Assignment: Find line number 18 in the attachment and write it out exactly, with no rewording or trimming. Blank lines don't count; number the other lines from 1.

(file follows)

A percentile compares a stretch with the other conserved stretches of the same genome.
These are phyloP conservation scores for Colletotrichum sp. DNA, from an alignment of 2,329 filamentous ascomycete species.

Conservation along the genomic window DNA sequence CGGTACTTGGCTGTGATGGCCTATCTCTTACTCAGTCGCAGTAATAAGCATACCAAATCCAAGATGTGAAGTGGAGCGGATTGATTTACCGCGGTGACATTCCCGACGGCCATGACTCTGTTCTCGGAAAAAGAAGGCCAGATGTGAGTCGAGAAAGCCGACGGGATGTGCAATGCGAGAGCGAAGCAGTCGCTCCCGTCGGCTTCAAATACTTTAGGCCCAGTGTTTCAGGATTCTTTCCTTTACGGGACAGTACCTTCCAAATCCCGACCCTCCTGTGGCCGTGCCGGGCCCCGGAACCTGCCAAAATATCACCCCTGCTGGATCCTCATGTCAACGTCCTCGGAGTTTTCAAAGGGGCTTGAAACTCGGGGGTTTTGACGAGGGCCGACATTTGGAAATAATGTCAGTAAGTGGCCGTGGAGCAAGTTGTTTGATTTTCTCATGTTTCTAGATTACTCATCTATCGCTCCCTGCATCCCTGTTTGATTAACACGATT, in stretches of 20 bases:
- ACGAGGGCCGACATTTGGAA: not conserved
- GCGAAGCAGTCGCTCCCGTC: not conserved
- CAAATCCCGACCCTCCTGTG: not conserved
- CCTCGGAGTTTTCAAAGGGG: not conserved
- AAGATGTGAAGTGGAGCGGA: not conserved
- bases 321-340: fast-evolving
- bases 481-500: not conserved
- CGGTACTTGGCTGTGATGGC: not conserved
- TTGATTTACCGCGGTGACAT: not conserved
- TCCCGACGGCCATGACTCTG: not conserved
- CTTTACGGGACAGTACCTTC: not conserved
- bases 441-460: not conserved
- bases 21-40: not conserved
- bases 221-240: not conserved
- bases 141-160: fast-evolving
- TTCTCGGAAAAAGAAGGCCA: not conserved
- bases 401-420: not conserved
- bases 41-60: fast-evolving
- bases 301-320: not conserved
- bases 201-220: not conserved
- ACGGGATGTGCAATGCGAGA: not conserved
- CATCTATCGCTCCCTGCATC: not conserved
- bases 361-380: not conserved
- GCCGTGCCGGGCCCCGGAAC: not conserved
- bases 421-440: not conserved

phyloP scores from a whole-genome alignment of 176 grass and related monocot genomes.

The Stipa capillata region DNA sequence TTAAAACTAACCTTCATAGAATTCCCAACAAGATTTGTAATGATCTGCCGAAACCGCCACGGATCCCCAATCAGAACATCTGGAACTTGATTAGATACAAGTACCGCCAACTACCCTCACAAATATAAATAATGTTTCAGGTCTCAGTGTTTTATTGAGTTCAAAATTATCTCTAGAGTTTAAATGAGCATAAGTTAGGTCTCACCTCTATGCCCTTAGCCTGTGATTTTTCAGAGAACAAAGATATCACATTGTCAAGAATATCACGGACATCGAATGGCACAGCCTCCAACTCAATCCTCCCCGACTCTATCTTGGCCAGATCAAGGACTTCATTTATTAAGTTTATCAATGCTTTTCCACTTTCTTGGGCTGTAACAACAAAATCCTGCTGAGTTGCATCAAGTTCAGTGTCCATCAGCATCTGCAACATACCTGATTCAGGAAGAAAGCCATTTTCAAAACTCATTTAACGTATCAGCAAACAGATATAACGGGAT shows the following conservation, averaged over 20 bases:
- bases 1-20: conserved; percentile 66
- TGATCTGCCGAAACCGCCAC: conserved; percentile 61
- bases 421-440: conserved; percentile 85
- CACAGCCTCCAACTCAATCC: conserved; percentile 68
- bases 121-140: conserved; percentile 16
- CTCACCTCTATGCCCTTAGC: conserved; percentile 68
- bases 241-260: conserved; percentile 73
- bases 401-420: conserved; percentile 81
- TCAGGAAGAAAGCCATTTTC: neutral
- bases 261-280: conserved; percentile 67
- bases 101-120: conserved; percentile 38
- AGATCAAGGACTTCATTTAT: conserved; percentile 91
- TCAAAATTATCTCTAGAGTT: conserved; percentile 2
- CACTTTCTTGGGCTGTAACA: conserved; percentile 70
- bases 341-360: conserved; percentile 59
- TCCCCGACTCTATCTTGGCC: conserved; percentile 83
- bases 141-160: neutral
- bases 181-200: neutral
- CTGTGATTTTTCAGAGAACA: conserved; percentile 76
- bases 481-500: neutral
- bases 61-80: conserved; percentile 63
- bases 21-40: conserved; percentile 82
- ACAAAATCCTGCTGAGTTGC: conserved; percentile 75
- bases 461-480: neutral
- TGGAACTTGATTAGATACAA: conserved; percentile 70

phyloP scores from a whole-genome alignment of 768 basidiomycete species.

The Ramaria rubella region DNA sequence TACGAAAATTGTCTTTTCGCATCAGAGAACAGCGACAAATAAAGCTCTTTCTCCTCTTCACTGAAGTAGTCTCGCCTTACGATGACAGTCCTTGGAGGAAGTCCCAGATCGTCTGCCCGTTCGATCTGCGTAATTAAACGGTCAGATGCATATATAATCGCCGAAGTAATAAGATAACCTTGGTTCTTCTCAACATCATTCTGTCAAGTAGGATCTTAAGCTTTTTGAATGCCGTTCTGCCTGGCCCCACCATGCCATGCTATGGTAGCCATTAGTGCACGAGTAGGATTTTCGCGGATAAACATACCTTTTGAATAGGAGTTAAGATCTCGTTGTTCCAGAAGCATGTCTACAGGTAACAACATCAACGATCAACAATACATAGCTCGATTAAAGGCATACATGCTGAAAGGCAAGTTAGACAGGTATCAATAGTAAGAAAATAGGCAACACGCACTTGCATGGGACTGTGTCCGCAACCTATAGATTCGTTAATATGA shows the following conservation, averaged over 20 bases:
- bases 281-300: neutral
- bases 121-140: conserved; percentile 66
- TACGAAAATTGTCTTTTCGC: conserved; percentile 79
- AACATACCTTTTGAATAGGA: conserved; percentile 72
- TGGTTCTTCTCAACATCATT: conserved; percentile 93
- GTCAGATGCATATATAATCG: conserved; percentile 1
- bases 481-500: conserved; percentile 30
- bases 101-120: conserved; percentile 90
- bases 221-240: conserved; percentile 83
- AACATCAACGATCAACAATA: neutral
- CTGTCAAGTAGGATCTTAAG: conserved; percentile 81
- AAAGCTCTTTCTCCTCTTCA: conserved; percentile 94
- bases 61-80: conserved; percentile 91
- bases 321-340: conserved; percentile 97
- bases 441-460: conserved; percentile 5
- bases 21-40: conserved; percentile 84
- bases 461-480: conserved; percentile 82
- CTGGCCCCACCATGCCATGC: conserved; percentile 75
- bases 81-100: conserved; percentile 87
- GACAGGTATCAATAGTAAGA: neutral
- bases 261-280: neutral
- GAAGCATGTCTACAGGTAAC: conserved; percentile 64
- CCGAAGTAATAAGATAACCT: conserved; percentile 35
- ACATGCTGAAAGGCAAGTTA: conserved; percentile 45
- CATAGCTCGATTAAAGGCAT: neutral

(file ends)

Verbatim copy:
- bases 141-160: fast-evolving